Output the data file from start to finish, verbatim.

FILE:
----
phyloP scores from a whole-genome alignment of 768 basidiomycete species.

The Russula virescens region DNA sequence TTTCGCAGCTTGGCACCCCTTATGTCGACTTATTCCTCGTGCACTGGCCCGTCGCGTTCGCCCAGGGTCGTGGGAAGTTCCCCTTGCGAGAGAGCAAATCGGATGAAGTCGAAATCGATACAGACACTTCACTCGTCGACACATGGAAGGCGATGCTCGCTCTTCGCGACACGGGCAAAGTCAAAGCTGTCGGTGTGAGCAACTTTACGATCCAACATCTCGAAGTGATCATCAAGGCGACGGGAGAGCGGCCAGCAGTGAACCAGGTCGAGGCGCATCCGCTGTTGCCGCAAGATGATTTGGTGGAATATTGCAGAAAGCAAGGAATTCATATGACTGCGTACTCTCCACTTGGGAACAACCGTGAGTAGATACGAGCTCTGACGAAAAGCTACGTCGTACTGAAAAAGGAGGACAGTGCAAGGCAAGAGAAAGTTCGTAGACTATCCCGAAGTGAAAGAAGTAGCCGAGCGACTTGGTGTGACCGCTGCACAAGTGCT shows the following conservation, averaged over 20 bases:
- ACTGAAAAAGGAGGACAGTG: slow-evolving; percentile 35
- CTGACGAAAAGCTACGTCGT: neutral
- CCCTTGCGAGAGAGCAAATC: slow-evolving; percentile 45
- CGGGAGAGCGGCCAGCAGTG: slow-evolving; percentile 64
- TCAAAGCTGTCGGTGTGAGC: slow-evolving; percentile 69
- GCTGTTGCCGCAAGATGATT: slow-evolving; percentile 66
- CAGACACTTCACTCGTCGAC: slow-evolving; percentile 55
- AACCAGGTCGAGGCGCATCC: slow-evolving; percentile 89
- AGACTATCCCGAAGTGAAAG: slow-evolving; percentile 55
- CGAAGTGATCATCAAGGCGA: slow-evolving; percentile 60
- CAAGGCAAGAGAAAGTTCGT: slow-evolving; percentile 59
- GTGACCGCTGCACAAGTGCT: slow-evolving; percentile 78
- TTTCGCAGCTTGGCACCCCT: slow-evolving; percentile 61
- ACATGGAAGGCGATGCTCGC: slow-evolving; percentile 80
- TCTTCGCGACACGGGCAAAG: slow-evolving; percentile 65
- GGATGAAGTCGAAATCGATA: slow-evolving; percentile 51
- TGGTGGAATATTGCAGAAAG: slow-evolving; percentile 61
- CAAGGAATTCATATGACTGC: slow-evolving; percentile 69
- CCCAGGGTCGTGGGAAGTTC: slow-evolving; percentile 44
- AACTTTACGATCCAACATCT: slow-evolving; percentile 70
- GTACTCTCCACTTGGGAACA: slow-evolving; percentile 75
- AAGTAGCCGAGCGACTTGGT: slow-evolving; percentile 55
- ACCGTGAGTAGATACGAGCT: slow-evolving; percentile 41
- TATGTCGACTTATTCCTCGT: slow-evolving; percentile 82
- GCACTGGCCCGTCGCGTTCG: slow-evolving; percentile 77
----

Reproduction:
phyloP scores from a whole-genome alignment of 768 basidiomycete species.

The Russula virescens region DNA sequence TTTCGCAGCTTGGCACCCCTTATGTCGACTTATTCCTCGTGCACTGGCCCGTCGCGTTCGCCCAGGGTCGTGGGAAGTTCCCCTTGCGAGAGAGCAAATCGGATGAAGTCGAAATCGATACAGACACTTCACTCGTCGACACATGGAAGGCGATGCTCGCTCTTCGCGACACGGGCAAAGTCAAAGCTGTCGGTGTGAGCAACTTTACGATCCAACATCTCGAAGTGATCATCAAGGCGACGGGAGAGCGGCCAGCAGTGAACCAGGTCGAGGCGCATCCGCTGTTGCCGCAAGATGATTTGGTGGAATATTGCAGAAAGCAAGGAATTCATATGACTGCGTACTCTCCACTTGGGAACAACCGTGAGTAGATACGAGCTCTGACGAAAAGCTACGTCGTACTGAAAAAGGAGGACAGTGCAAGGCAAGAGAAAGTTCGTAGACTATCCCGAAGTGAAAGAAGTAGCCGAGCGACTTGGTGTGACCGCTGCACAAGTGCT shows the following conservation, averaged over 20 bases:
- ACTGAAAAAGGAGGACAGTG: slow-evolving; percentile 35
- CTGACGAAAAGCTACGTCGT: neutral
- CCCTTGCGAGAGAGCAAATC: slow-evolving; percentile 45
- CGGGAGAGCGGCCAGCAGTG: slow-evolving; percentile 64
- TCAAAGCTGTCGGTGTGAGC: slow-evolving; percentile 69
- GCTGTTGCCGCAAGATGATT: slow-evolving; percentile 66
- CAGACACTTCACTCGTCGAC: slow-evolving; percentile 55
- AACCAGGTCGAGGCGCATCC: slow-evolving; percentile 89
- AGACTATCCCGAAGTGAAAG: slow-evolving; percentile 55
- CGAAGTGATCATCAAGGCGA: slow-evolving; percentile 60
- CAAGGCAAGAGAAAGTTCGT: slow-evolving; percentile 59
- GTGACCGCTGCACAAGTGCT: slow-evolving; percentile 78
- TTTCGCAGCTTGGCACCCCT: slow-evolving; percentile 61
- ACATGGAAGGCGATGCTCGC: slow-evolving; percentile 80
- TCTTCGCGACACGGGCAAAG: slow-evolving; percentile 65
- GGATGAAGTCGAAATCGATA: slow-evolving; percentile 51
- TGGTGGAATATTGCAGAAAG: slow-evolving; percentile 61
- CAAGGAATTCATATGACTGC: slow-evolving; percentile 69
- CCCAGGGTCGTGGGAAGTTC: slow-evolving; percentile 44
- AACTTTACGATCCAACATCT: slow-evolving; percentile 70
- GTACTCTCCACTTGGGAACA: slow-evolving; percentile 75
- AAGTAGCCGAGCGACTTGGT: slow-evolving; percentile 55
- ACCGTGAGTAGATACGAGCT: slow-evolving; percentile 41
- TATGTCGACTTATTCCTCGT: slow-evolving; percentile 82
- GCACTGGCCCGTCGCGTTCG: slow-evolving; percentile 77